CNBC go-to expert on retailing; founder and CEO, Telsey Advisory Group. Born 1962, New York. B.A., History & Spanish, Hobart-William Smith Colleges. M.B.A., Fordham, 1990. 5-foot-1 tall. Hired as former neighbor Ron Baron's secretary at Baron Capital, became VP of Baron Asset Fund. Jumped to C.J. Lawrence as analyst in 1991 before spending 12 years (1994-2006) at Bear Stearns covering retail. Avoids newspaper interviews: "You can be misquoted. You don't know the context in which your quotes are being used. ... With TV and radio, you're in charge of your own words, essentially." Has donated to Chuck Schumer and Alfonse D'Amato. Marital status unknown.

A. Gary Shilling

Economic forecaster known for bearish prediction. Received bachelor's in physics, magna cum laude, from Amherst College (Mass., also attended by Burgess Meredith). Master's and Ph.D. in economics, Stanford. Originally in charge of U.S. and Canadian economic forecasting for Standard Oil Co. of New Jersey (now Exxon). Set up economics department at Merrill Lynch, Pierce, Fenner & Smith at 29 as firm's first chief economist. Became senior vice president and chief economist of White, Weld & Co. Established A. Gary Shilling & Company in 1978. Has written Forbes column since 1983. Regular guest of Larry Kudlow, made controversial prediction during bullishness of 2007 of looming Great Depression-like conditions in the United States as a result of plunging housing prices. Alarming forecasts of steep drop in stocks proved highly accurate. Fond of saying he called beginning of bond bull market in 1981.

Barry Ritholtz

Celebrated business pundit & blogger, frequent CNBC guest, CEO and director of equity research at Fusion IQ. Bachelor of Arts & Sciences, Political Science, focusing on mathematics and physics, Stony Brook University, Long Island (also attended by Joy Behar, Russell T. Lewis, Joe Nathan, Laura Schlessinger). As student body VP, tried to save struggling campus paper Statesman from dropping Friday edition, citing "devastating effect on weekend parties and club activities." Law degree, Yeshiva University, cum laude, 3.56 GPA. Onetime chief market strategist for Maxim Group. Teaches NYU course. Slammed blogger who accused him of joking about financial crisis. Praised in cyberspace for crediting bloggers. Accomplished equestrian. Stony Brook homecoming speaker, October 2009. Knicks fan. Lives on Long Island North Shore with wife, Wendy. (Barry Ritholtz blog, "The Big Picture.")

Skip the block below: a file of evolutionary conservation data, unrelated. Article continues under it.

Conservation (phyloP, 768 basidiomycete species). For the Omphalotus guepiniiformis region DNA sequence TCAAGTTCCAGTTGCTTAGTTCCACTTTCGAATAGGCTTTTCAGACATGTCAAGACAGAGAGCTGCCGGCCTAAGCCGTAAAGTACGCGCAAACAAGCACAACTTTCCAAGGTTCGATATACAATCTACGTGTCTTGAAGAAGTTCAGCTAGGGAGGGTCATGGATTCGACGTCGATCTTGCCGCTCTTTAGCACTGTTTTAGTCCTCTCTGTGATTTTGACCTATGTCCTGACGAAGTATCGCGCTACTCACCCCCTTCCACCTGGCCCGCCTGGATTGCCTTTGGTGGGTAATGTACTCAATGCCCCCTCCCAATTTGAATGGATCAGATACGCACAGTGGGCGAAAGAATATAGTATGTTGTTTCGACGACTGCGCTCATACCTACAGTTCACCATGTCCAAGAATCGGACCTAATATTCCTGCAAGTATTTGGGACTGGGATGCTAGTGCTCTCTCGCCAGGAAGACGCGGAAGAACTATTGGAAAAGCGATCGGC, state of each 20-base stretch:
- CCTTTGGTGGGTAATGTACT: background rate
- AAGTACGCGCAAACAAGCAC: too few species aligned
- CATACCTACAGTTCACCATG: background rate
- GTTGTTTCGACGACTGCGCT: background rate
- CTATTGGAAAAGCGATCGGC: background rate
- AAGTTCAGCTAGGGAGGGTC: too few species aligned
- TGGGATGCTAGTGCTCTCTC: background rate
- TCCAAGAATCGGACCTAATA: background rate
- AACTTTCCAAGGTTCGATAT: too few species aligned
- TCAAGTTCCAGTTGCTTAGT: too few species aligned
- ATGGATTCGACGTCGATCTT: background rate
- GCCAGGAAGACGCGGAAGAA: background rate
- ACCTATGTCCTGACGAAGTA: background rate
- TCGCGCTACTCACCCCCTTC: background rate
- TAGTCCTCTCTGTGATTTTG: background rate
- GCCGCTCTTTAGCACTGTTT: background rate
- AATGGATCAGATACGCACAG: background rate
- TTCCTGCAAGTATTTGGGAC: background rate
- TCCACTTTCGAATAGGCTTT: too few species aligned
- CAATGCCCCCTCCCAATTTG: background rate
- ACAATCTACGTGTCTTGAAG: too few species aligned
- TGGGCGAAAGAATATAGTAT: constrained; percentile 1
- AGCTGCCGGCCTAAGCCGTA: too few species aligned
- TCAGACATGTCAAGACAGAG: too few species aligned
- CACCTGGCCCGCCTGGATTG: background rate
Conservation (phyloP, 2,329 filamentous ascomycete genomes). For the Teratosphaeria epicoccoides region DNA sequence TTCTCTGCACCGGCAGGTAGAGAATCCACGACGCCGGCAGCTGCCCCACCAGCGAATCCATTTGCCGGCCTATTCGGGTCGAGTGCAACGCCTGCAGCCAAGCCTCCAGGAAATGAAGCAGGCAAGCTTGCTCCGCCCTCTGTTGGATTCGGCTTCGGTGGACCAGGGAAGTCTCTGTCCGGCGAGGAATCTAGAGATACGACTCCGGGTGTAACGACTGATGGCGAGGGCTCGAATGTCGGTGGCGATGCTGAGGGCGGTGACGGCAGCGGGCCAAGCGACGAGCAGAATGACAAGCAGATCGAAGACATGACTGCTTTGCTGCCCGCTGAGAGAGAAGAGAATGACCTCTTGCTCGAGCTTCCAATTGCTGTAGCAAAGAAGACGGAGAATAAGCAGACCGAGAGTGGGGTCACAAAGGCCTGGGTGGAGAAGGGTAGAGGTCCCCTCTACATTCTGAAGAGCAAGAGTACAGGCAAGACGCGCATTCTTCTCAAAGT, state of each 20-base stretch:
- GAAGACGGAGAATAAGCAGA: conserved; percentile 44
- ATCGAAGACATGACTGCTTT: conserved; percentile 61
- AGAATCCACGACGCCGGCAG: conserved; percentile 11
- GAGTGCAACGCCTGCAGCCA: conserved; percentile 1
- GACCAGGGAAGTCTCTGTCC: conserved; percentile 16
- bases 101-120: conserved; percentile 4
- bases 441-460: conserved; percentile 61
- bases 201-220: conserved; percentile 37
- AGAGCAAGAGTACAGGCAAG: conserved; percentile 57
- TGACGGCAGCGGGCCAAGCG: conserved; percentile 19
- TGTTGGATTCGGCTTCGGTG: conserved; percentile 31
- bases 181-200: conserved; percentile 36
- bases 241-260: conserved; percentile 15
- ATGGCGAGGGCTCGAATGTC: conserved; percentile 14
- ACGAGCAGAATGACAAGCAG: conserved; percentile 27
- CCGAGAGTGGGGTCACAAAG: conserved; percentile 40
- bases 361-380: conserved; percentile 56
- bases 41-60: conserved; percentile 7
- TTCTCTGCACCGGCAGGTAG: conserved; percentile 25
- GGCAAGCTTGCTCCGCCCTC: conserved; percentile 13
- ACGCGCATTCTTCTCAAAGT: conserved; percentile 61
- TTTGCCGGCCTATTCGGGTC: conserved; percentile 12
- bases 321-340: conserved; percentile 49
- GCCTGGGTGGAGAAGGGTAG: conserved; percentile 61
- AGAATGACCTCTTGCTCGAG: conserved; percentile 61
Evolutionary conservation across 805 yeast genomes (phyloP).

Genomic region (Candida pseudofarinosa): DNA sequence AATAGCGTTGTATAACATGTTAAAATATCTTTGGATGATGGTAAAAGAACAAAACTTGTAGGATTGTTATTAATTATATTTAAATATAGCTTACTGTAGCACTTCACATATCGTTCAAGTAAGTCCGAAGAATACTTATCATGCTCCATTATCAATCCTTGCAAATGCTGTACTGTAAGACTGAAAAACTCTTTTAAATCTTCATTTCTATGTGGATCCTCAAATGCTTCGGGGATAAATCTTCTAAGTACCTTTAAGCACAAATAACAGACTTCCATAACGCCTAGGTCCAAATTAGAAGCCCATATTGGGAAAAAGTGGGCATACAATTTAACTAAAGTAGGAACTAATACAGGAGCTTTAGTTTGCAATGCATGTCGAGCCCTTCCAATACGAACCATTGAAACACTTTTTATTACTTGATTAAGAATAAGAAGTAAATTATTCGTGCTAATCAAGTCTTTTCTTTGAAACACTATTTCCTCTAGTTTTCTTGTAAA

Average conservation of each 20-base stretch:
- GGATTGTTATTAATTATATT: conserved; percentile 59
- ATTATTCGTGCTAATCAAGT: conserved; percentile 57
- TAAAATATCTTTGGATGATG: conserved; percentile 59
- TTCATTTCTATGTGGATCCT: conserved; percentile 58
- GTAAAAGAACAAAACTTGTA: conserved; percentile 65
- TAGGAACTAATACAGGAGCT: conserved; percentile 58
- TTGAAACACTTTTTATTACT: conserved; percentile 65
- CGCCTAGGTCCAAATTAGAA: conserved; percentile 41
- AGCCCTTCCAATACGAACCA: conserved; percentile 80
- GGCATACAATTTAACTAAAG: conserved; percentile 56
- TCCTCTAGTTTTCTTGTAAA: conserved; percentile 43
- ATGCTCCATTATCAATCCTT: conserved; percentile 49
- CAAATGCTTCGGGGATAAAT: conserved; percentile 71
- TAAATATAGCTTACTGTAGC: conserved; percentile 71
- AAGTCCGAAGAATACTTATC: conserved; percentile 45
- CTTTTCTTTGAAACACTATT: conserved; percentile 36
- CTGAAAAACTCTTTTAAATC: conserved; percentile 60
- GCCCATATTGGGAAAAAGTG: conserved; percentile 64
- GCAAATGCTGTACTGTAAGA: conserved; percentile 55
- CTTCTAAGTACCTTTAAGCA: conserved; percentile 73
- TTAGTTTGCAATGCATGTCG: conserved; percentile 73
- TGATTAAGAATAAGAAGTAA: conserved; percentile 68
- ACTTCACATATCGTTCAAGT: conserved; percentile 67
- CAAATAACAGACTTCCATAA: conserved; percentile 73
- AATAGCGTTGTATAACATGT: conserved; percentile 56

Peter Navarro

CNBC contributor, professor, author of The Coming China Wars. Born in Cambridge, Mass. B.A., Tufts University, 1972. Master's of Public Administration, Harvard, 1979; Ph.D., Economics, Harvard, 1986. Professor, University of California-Irvine. Spent 3 years in Peace Corps in Thailand, served as policy analyst for U.S. Department of Energy, professor of economics and public policy in University of California system since 1988. Narrowly lost independent bid for San Diego mayor in 1992 to Susan Golding, endorsed by Sierra Club but not L.A. Times. Founder of Platinum Capital Management. Active public speaker, says speeches involve "a very active engagement of the audience using a state of the art 'audience response system'." Occasional guest of Larry Kudlow.

Andrea Tantaros

High-level political operative, media strategist, Fox News regular. Native of Allentown, Pa. Mother an active Republican, father a "swing voter." Graduate of Lehigh University, 2001, and The Université de Paris. Member of Alpha Phi fraternity. Production intern for CNN's "Crossfire" before becoming press secretary for Massachusetts Gov. Bill Weld and Judge Jeanine Pirro. VP, Sloane and Company, specializing in crisis management. Speaks Spanish, French and Greek. Lives in New York City.

Jeff Kilburg

CME pundit known for playing center for Lou Holtz's Fightin' Irish. Prep football star at Maine South High School, Park Ridge, Ill. (also attended by Dave Butz and older brother Dan Kilburg), also pitched for baseball team. Recruited at 6-4, 250, strongest player on team, benched 330 and squatted 440; ACT qualified as freshman. Business major, University of Notre Dame, 1997; 4-year athletic scholarship (also recruited by Georgia). Head Trader, Kilburg Capital, since 1999. Senior Development Director, Treasury Curve, since 2009. Attended former Irish quarterback Ron Powlus' wedding. Nicknamed "Killir."

John Kilduff

CNBC contributor; frequent go-to guy on oil. B.S., St. Bonaventure, J.D., Fordham. Worked for ABN AMRO, Metallgesellschaft, Lehman Brothers, Fimat USA before becoming VP and co-Head of MF Global in 2007. Left MF Global in October 2009 to co-found Round Earth Capital hedge fund with Marcelo Dorea. Since June 2010, has been introduced on CNBC as working for Again Capital LLC. Donated $2,300 to Hillary Clinton campaign, March 2008. Member of New York bar.

Padmasree Warrior